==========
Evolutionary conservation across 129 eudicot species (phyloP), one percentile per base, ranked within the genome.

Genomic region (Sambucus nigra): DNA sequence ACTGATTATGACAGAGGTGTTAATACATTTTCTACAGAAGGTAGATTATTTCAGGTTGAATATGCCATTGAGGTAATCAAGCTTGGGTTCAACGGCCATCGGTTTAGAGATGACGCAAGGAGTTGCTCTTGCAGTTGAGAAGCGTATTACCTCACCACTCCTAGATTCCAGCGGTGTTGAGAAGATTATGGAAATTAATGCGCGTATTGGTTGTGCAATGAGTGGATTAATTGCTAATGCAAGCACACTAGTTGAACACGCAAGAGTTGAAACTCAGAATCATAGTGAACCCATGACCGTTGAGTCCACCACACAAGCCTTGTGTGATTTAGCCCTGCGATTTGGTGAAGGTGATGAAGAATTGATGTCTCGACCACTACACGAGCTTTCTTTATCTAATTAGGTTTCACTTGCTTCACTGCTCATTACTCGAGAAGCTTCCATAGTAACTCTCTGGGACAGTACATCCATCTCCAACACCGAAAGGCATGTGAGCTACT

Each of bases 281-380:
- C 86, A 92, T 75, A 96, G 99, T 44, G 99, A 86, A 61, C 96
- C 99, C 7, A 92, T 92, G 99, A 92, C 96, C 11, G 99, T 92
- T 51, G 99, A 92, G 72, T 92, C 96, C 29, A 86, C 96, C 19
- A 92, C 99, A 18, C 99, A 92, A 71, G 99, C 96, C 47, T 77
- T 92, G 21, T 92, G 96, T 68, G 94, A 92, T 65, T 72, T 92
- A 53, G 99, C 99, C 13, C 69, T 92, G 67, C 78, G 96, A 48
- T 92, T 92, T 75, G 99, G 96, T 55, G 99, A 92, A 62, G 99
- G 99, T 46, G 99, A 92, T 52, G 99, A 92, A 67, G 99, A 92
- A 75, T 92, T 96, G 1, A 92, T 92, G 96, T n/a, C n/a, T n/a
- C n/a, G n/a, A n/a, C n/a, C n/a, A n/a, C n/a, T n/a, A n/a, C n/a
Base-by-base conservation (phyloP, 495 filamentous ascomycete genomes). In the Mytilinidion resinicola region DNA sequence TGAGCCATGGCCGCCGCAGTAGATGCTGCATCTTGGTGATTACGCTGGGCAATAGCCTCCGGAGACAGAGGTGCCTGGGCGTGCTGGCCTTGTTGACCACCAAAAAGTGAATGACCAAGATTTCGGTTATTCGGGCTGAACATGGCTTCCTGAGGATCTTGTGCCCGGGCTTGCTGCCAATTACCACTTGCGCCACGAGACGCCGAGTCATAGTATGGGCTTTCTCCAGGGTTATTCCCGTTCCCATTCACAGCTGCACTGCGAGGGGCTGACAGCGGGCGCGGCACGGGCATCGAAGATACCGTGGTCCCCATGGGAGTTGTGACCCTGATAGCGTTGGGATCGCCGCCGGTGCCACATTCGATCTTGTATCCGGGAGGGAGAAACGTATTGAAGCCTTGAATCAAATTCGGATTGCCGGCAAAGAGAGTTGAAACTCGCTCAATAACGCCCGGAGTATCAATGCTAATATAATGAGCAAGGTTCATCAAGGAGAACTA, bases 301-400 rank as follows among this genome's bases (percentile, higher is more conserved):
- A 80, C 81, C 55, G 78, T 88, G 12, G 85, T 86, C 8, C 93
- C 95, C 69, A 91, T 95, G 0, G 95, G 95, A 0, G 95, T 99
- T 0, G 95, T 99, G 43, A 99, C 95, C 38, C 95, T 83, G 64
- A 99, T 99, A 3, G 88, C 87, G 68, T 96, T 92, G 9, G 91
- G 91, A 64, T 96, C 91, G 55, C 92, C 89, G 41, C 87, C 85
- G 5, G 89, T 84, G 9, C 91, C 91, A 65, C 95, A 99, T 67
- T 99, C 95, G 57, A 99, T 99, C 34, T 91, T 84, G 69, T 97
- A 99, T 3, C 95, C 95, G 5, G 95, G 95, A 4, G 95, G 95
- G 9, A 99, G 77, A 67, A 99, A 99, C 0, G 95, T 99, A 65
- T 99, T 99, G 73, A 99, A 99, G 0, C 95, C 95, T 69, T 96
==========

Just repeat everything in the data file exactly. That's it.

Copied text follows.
Evolutionary conservation across 129 eudicot species (phyloP), one percentile per base, ranked within the genome.

Genomic region (Sambucus nigra): DNA sequence ACTGATTATGACAGAGGTGTTAATACATTTTCTACAGAAGGTAGATTATTTCAGGTTGAATATGCCATTGAGGTAATCAAGCTTGGGTTCAACGGCCATCGGTTTAGAGATGACGCAAGGAGTTGCTCTTGCAGTTGAGAAGCGTATTACCTCACCACTCCTAGATTCCAGCGGTGTTGAGAAGATTATGGAAATTAATGCGCGTATTGGTTGTGCAATGAGTGGATTAATTGCTAATGCAAGCACACTAGTTGAACACGCAAGAGTTGAAACTCAGAATCATAGTGAACCCATGACCGTTGAGTCCACCACACAAGCCTTGTGTGATTTAGCCCTGCGATTTGGTGAAGGTGATGAAGAATTGATGTCTCGACCACTACACGAGCTTTCTTTATCTAATTAGGTTTCACTTGCTTCACTGCTCATTACTCGAGAAGCTTCCATAGTAACTCTCTGGGACAGTACATCCATCTCCAACACCGAAAGGCATGTGAGCTACT

Each of bases 281-380:
- C 86, A 92, T 75, A 96, G 99, T 44, G 99, A 86, A 61, C 96
- C 99, C 7, A 92, T 92, G 99, A 92, C 96, C 11, G 99, T 92
- T 51, G 99, A 92, G 72, T 92, C 96, C 29, A 86, C 96, C 19
- A 92, C 99, A 18, C 99, A 92, A 71, G 99, C 96, C 47, T 77
- T 92, G 21, T 92, G 96, T 68, G 94, A 92, T 65, T 72, T 92
- A 53, G 99, C 99, C 13, C 69, T 92, G 67, C 78, G 96, A 48
- T 92, T 92, T 75, G 99, G 96, T 55, G 99, A 92, A 62, G 99
- G 99, T 46, G 99, A 92, T 52, G 99, A 92, A 67, G 99, A 92
- A 75, T 92, T 96, G 1, A 92, T 92, G 96, T n/a, C n/a, T n/a
- C n/a, G n/a, A n/a, C n/a, C n/a, A n/a, C n/a, T n/a, A n/a, C n/a
Base-by-base conservation (phyloP, 495 filamentous ascomycete genomes). In the Mytilinidion resinicola region DNA sequence TGAGCCATGGCCGCCGCAGTAGATGCTGCATCTTGGTGATTACGCTGGGCAATAGCCTCCGGAGACAGAGGTGCCTGGGCGTGCTGGCCTTGTTGACCACCAAAAAGTGAATGACCAAGATTTCGGTTATTCGGGCTGAACATGGCTTCCTGAGGATCTTGTGCCCGGGCTTGCTGCCAATTACCACTTGCGCCACGAGACGCCGAGTCATAGTATGGGCTTTCTCCAGGGTTATTCCCGTTCCCATTCACAGCTGCACTGCGAGGGGCTGACAGCGGGCGCGGCACGGGCATCGAAGATACCGTGGTCCCCATGGGAGTTGTGACCCTGATAGCGTTGGGATCGCCGCCGGTGCCACATTCGATCTTGTATCCGGGAGGGAGAAACGTATTGAAGCCTTGAATCAAATTCGGATTGCCGGCAAAGAGAGTTGAAACTCGCTCAATAACGCCCGGAGTATCAATGCTAATATAATGAGCAAGGTTCATCAAGGAGAACTA, bases 301-400 rank as follows among this genome's bases (percentile, higher is more conserved):
- A 80, C 81, C 55, G 78, T 88, G 12, G 85, T 86, C 8, C 93
- C 95, C 69, A 91, T 95, G 0, G 95, G 95, A 0, G 95, T 99
- T 0, G 95, T 99, G 43, A 99, C 95, C 38, C 95, T 83, G 64
- A 99, T 99, A 3, G 88, C 87, G 68, T 96, T 92, G 9, G 91
- G 91, A 64, T 96, C 91, G 55, C 92, C 89, G 41, C 87, C 85
- G 5, G 89, T 84, G 9, C 91, C 91, A 65, C 95, A 99, T 67
- T 99, C 95, G 57, A 99, T 99, C 34, T 91, T 84, G 69, T 97
- A 99, T 3, C 95, C 95, G 5, G 95, G 95, A 4, G 95, G 95
- G 9, A 99, G 77, A 67, A 99, A 99, C 0, G 95, T 99, A 65
- T 99, T 99, G 73, A 99, A 99, G 0, C 95, C 95, T 69, T 96